Make us pay for playing five shooters, Lue's counter seemed to say. 

    Unfortunately, Porzingis' confidence seemed shaken by the moment. He averaged just 11.6 points per game over the final five matchups while shooting just 22.2 percent from three, and he recorded the worst defensive rating among rotation Mavericks.

    To get as much size on the court as possible, head coach Rick Carlisle started Boban Marjanovic (7'4") alongside Porzingis for the final three games of the series, even though Boban is even less mobile than his All-Star teammate and has a worse shooting touch.     

    After Dallas wilted in Game 7, rumors began percolating that Doncic and Porzingis have a testy relationship, and the organization ultimately brought in a new head coach (Jason Kidd) and general manager (Nico Harrison). Hopefully, the Mavericks figure out a way to maximize Luka's prime because the clock is ticking.

Best: Grizzlies Beat Warriors, Compete with Jazz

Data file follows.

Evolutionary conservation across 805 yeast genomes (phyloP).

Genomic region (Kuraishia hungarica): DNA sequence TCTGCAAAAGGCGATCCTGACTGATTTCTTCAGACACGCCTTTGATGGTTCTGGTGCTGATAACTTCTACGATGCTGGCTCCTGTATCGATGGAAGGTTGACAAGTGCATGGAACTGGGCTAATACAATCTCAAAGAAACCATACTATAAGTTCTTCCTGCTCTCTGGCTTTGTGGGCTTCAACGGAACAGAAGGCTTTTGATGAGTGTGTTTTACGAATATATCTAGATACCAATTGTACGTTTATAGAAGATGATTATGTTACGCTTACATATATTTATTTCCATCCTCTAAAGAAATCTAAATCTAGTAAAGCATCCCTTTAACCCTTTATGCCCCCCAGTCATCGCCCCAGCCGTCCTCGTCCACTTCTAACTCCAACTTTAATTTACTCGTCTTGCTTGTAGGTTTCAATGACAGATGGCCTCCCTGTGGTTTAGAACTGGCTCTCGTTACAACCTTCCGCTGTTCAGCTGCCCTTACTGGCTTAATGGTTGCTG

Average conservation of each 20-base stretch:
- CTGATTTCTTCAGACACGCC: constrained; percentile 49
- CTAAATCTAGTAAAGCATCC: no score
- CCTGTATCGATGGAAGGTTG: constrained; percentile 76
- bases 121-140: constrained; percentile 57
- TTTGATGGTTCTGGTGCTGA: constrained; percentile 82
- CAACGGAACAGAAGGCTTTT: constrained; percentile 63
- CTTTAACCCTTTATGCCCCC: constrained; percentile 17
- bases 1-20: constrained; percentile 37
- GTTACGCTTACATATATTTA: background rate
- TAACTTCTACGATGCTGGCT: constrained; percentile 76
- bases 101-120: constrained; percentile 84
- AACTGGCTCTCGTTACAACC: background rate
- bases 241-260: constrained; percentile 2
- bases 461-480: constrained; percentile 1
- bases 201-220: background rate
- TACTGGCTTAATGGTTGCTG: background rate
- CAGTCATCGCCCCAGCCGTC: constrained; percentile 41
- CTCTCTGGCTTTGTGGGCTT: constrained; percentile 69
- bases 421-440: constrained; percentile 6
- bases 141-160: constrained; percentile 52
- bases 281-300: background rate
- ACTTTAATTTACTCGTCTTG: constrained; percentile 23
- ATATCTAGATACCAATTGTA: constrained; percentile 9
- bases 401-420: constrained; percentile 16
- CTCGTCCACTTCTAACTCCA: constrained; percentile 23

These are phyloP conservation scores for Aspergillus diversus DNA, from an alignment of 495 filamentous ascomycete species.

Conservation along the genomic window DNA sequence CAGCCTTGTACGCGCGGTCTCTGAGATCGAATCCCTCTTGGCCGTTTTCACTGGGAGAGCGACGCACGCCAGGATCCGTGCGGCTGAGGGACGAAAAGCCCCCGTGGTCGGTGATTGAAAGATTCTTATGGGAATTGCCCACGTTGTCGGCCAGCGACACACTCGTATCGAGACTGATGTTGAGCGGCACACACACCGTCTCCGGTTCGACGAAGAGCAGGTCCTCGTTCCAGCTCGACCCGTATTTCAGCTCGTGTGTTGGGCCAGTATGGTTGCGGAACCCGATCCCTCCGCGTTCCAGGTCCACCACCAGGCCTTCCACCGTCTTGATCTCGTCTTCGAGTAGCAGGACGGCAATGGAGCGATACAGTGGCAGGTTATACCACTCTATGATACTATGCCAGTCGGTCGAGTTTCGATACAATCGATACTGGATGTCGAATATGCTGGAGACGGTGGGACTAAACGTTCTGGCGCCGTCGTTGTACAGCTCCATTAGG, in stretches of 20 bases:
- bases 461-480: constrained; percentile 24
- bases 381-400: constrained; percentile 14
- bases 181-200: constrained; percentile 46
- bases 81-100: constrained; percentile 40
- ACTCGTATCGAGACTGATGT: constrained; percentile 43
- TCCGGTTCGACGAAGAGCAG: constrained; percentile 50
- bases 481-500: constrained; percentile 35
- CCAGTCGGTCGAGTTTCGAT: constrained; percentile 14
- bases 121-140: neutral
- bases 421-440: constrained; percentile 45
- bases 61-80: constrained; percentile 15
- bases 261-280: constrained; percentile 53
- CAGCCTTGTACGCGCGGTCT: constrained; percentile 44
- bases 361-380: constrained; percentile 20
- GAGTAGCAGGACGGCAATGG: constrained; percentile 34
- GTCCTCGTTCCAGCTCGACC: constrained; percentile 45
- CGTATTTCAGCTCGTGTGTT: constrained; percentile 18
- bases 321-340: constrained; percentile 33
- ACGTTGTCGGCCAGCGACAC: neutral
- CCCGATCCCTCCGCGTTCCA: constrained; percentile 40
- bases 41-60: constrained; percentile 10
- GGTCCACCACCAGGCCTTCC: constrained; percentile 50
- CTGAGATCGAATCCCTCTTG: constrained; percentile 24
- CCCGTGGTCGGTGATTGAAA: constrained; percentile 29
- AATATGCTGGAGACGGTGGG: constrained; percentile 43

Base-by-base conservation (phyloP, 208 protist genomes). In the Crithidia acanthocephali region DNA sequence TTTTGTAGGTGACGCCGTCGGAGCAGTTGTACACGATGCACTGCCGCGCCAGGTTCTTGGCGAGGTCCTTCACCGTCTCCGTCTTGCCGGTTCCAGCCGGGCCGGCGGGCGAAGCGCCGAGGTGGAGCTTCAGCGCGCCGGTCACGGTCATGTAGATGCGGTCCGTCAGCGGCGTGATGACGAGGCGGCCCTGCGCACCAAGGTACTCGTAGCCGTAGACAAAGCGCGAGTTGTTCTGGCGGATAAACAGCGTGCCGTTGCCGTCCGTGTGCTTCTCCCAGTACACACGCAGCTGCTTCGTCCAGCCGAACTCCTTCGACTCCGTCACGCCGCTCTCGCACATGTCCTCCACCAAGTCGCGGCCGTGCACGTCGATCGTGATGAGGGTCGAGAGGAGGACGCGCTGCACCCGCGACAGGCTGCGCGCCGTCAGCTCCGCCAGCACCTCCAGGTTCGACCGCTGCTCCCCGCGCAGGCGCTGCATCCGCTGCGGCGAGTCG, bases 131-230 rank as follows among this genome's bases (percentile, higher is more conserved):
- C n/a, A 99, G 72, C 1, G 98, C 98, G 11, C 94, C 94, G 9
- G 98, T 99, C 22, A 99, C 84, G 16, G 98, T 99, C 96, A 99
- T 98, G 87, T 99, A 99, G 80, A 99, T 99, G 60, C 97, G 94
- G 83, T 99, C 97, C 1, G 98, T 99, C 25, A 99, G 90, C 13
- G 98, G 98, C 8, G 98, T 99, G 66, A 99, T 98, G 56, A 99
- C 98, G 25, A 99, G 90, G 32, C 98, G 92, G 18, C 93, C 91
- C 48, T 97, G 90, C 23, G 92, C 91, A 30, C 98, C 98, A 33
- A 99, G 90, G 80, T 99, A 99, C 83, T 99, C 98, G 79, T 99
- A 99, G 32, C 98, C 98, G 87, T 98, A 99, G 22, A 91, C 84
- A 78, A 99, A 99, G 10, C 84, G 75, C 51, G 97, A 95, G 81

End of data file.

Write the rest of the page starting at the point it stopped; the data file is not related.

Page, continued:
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    Jed Jacobsohn/Associated Press

    Even after the Memphis Grizzlies defeated the San Antonio Spurs in their first Western Conference play-in game, pretty much nobody outside of Tennessee was picking the Memphis Grizzlies. To officially make the playoffs, they'd have to beat the Warriors. You know, the team with Stephen Curry and Draymond Green. Could they topple two future Hall of Famers in a win-or-go-home matchup?

    As it turns out, they could. Thanks to Ja Morant's team-high 35 points along with six assists, six rebounds and four steals, Dillon Brooks' aggressive, uncanny shadowing of Curry and 40 points off the bench, Memphis outlasted the three-time champs with a 117-112 overtime victory.